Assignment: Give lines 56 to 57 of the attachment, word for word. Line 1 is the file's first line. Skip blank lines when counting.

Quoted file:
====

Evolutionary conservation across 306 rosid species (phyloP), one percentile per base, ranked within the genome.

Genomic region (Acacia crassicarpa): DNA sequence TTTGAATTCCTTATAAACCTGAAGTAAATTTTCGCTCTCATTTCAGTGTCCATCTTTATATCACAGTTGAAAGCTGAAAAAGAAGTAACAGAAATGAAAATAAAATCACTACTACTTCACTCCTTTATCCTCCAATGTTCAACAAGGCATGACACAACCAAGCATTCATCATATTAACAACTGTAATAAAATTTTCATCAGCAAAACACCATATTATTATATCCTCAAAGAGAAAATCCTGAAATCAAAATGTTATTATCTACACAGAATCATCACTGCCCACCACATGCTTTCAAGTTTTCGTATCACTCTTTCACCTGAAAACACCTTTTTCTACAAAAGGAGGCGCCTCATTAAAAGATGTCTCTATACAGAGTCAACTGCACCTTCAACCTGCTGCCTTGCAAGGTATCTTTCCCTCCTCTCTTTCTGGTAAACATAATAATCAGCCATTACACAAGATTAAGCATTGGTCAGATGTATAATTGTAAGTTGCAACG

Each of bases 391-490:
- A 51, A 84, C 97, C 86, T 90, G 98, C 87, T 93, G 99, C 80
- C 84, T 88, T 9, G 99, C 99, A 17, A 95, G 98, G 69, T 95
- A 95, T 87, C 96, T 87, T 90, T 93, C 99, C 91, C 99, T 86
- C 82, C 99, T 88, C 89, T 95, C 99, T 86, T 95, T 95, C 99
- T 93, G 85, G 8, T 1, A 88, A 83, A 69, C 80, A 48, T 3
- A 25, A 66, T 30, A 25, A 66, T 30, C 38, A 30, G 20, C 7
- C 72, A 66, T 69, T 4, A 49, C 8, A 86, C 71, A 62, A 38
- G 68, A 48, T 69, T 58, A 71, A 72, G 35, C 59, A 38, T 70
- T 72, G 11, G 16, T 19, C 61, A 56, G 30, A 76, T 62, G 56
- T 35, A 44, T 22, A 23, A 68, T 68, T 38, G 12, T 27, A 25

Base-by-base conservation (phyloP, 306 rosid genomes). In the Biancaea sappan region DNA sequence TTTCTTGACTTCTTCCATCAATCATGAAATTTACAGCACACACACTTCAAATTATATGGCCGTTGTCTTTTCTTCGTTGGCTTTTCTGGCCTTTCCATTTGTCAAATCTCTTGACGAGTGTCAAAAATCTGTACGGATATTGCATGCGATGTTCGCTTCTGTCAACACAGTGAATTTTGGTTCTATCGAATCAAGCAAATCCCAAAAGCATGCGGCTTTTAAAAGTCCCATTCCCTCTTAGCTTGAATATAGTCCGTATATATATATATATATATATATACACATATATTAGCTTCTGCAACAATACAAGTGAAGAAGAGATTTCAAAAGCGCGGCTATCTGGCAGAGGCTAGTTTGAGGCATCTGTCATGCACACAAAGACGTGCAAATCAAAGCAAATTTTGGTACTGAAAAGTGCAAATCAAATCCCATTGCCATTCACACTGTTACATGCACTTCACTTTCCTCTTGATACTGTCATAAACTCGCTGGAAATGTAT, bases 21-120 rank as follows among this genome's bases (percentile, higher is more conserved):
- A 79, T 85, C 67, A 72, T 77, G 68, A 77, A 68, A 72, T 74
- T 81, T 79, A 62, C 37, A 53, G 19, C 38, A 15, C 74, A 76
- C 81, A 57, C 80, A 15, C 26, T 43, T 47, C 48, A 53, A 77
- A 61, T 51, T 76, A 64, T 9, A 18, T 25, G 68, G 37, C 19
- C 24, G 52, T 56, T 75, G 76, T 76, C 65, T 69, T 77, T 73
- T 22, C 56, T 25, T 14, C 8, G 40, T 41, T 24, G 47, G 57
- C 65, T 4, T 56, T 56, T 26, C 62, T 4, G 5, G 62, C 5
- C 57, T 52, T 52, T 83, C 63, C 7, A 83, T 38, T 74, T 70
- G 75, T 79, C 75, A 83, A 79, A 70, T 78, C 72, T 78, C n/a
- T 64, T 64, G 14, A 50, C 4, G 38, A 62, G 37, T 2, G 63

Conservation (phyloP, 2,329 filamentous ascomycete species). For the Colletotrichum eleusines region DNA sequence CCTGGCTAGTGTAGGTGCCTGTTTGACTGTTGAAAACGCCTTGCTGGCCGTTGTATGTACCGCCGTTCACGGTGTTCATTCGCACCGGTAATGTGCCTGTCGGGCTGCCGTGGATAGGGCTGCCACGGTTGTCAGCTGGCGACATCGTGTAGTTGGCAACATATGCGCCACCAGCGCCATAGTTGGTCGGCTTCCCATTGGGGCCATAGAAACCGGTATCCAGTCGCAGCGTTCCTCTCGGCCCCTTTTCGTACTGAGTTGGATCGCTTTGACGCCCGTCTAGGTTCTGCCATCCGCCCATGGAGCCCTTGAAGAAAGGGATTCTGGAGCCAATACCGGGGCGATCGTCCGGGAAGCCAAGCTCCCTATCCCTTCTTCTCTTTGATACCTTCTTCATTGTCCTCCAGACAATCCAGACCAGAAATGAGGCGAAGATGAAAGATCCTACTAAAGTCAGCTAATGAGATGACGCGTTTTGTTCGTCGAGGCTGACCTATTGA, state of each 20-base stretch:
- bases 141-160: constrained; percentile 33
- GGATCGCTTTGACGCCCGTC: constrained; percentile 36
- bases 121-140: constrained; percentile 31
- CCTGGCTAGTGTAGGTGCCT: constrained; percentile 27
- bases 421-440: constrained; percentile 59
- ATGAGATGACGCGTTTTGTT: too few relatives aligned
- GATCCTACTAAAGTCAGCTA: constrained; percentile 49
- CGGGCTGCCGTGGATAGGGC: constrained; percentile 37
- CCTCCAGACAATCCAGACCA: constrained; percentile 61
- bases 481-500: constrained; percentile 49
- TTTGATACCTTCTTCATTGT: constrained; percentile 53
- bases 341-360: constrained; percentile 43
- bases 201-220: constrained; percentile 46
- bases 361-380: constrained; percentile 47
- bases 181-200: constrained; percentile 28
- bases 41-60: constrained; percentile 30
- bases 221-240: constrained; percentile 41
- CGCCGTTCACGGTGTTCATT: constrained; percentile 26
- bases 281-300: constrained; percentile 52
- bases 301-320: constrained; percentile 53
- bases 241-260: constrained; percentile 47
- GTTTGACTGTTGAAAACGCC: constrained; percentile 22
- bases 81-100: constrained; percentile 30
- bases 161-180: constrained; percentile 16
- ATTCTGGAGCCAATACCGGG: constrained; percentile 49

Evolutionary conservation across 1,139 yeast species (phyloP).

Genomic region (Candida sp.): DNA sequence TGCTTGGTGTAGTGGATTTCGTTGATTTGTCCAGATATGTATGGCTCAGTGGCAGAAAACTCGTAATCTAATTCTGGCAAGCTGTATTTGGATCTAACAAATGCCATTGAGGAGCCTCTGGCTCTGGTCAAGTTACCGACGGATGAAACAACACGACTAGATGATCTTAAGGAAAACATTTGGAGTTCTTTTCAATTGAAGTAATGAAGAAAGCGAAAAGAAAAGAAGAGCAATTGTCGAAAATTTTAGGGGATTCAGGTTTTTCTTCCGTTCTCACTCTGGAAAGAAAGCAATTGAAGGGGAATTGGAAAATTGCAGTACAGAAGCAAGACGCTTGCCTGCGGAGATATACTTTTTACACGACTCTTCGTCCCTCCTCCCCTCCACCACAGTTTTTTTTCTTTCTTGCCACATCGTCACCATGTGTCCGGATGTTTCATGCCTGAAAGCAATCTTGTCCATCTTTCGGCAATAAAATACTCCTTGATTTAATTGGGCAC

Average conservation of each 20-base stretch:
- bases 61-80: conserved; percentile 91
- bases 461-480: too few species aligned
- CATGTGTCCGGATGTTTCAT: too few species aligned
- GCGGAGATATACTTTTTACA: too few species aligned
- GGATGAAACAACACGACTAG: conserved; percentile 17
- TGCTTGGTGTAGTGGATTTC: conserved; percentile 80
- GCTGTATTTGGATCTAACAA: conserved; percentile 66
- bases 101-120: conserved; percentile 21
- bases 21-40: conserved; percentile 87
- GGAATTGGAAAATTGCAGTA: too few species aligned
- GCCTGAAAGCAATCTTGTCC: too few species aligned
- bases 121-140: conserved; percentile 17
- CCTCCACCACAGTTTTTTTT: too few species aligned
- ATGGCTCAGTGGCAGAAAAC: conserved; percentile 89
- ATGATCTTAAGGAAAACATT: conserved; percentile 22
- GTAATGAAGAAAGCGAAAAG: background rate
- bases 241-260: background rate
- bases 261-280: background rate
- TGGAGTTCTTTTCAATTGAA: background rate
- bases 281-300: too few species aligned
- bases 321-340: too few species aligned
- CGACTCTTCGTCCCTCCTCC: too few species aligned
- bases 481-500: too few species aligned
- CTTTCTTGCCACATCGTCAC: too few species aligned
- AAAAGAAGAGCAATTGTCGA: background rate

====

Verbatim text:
- CATGTGTCCGGATGTTTCAT: too few species aligned
- GCGGAGATATACTTTTTACA: too few species aligned